Project Gen3 STi – Fueling and Intercooling


We used a heat gun to prep the plastic sensor and soften the plastic and ran a utility knife around the perimeter. This easily cut in to the molded housing and with enough passes we could use a scraper to gently pry the sensor off the top of the housing. If you repeat this process yourself you will notice two terminal connections that need to be broken off to completely remove the sensor, not to worry, break away! The 5 wire sensor uses a ground, signal, and 12 V wire and the other two terminals supply voltage for the valve to open and the two connections that you break off are the valve signal conductors. Because the valve will no longer function anyway you can simply grind these off and cover them with the material of your choice. Liquid electrical tape or in our case 1″ heat shrink worked perfect. With this pesky housing gone we could now place the much smaller sensor lower in the engine bay, away from too much heat, and out of the way; MUCH better than keeping another useless part!


Subaru Impreza WRX STi barometric pressure sensor removed from air pump housingAfter removal we cleaned up the sensor edges and heat shrunk over the connections just to be safe. We would later find this sensor a home by sliding it inside the GrimmSpeed master cylinder brace. 

With those removed you still have two parts to go,The two tubes that connect to the heads are next and the driver side is cake to remove as you can reach it from your position above the intake manifold. The passenger side is another story all together and in order to save yourself a complete headache we found it best to remove the turbo up-pipe. The flange that mounts to the cylinder head for the air pump connection is largely shrouded by the up pipe heat shield and one of the bolts is nearly impossible to reach. While others have reported being able to do this with the up-pipe on the car I decided to keep my sanity and do it the long way. With the up pipe and down pipe off the car you can easily reach the air pump connection and once the two bolts are off you can then work on snaking the tube around the turbo and out the top of the engine bay.

Think we're done? FARK NO…. We now have two holes left on the cylinder heads to cover  and while many companies offer billet aluminum block off plates we are FAR too cheap to by those. A little digging on the inter web revealed that a Subaru Tribeca shared the same heads but not an air pump and as such had two “block off plates” to cover these ports. We gave a call to our buddy Markos at Camelback Subaru and he confirmed them as “EGR” plates and we ordered them up along with the associated gaskets. All told we were out less than $25 for all of the parts including shipping. When we got them we realized they would work just fine. The passenger side bolts right in place and we chose to re-use the OEM gasket after cleaning it! The passenger side plate covered the hole perfectly however one of the bolt holes was slightly off, a problem cured by our die grinder and porting bit in about 30 seconds. Finally, with the plates bolted in place we called the air pump delete good!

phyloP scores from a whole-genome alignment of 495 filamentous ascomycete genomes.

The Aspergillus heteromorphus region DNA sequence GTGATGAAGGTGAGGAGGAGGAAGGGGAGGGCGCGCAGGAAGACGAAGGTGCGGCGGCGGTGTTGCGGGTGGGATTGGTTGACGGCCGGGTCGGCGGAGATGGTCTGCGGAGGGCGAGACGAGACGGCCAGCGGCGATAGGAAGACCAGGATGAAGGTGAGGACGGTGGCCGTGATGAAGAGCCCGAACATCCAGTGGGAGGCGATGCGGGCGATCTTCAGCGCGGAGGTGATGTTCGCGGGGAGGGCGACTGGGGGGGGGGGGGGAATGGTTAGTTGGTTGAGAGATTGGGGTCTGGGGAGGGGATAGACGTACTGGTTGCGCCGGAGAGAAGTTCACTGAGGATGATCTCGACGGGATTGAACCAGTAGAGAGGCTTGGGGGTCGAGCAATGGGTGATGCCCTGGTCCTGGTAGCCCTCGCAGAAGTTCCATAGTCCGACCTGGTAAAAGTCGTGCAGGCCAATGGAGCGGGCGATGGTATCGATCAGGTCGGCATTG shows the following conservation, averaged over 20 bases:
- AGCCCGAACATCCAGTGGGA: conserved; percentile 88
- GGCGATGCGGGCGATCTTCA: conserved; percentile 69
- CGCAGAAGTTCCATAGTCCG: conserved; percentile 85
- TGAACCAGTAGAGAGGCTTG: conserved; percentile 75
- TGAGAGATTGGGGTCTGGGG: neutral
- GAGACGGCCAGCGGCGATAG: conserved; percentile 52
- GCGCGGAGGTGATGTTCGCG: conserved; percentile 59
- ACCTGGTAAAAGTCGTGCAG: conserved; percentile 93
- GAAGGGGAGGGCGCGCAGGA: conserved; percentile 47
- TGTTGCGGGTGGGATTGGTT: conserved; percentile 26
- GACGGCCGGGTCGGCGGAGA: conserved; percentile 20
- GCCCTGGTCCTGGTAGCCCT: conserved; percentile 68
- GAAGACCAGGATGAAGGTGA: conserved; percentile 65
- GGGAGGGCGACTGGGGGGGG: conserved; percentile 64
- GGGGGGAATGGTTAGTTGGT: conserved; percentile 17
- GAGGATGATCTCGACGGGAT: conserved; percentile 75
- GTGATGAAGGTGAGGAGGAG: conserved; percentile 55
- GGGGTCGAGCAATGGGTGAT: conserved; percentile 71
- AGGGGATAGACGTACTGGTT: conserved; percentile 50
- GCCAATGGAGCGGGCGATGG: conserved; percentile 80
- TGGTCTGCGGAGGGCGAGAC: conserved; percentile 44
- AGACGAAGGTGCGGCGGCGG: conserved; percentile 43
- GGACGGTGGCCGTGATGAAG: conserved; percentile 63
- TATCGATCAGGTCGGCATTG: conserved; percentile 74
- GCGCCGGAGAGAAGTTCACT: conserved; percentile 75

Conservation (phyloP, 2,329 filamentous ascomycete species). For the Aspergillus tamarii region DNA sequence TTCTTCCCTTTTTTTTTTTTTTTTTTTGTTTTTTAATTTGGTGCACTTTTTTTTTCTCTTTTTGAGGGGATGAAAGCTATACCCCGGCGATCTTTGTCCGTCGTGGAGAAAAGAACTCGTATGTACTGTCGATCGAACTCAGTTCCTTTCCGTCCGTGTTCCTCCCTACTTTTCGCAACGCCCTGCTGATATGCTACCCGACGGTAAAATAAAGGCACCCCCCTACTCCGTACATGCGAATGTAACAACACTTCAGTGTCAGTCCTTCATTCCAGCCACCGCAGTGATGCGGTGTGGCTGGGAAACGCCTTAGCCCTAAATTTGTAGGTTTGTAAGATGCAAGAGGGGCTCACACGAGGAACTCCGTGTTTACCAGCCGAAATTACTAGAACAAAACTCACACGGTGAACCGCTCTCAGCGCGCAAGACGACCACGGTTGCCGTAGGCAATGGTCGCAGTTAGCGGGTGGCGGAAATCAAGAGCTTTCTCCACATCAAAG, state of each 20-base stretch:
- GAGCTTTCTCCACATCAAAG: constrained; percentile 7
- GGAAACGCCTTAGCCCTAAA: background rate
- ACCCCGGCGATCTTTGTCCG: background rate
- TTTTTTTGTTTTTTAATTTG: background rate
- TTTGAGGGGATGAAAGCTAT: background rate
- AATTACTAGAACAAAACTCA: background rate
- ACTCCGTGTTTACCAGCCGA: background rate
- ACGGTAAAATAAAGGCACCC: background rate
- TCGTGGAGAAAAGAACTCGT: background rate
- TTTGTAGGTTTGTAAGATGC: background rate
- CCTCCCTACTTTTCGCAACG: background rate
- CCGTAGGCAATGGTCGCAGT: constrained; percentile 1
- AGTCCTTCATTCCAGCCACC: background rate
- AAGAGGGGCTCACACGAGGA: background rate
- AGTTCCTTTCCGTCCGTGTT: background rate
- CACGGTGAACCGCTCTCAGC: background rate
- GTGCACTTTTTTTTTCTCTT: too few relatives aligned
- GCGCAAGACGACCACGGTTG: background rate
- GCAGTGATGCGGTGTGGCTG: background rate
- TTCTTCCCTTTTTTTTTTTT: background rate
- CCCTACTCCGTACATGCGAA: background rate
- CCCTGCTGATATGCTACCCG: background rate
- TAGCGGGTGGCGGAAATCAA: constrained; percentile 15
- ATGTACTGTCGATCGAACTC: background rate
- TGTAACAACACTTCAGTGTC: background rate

cylinder head block off plate air pump delete tribeca EGR installed Subaru WRX Impreza STi
Here you can see the two socket cap screws securing the Tribeca EGR block off plate. The driver side plate is easily installed however the passenger side is shrouded by the turbo up-pipe. If you plan to do an air pump delete it would make sense to also change out the up-pipe or combine this with a turbo upgrade or the like. 
Motive TGV delete composite OEM TGVHere you can see the Composite TGV riser in comparison to the OEM tumble generation valves. It's clear that these replacements decrease restrictions within the intake tract and also help to reduce the amount of heat introduced to the intake charge by isolating the metal intake manifold from the cylinder head. You can also see how they provide more room around the TGV as the molded riser's are not required to maintain provisions for the butterfly valve motors. 
Next up was the injector install and that required us to remove the OEM fuel rails from the OEM TGV risers. The factory injectors on the 08+ STi's are of the top feed variety and as such we chose to re-use the stock fuel rails. We noted the orientation of the OEM injectors before removal and after slightly lubricating the o-rings we slid the ID1000's into the fuel rail and then placed them in the Motive TGV. We re-used the OEM bolts and followed the Motive instructions by torquing them to 13.7 ft lbs. This was the easiest part of the install so far as everything fit exactly as it should; the install was further simplified by the use of the Injector Dynamics plug and play harness connections. We clipped these in place while all of this was on our work bench and cleaned the gasket surfaces on the cylinder head.
For the cleaning we used CRC brand brakleen (seriously is there anything better than CRC?) and the wire wheel on our dremel tool. This makes quick work of old gasket residue and leaves you with a perfectly clean finish. One nice part about the Motive composite risers are that they use O-rings instead of gaskets for both the cylinder head and intake interfaces. we prepped the O-rings and pressed them in to place on the bottom of the riser and proceeded to install them on the cylinder heads.
Motive TGV delete OEM fuel rail ID1000 injectors installedHere you can see the injector nozzles sitting within the Motive riser and the OEM rail. The two rail connections are for the supply from the tank and the other feeds the fuel rail on the passenger side of the car. 

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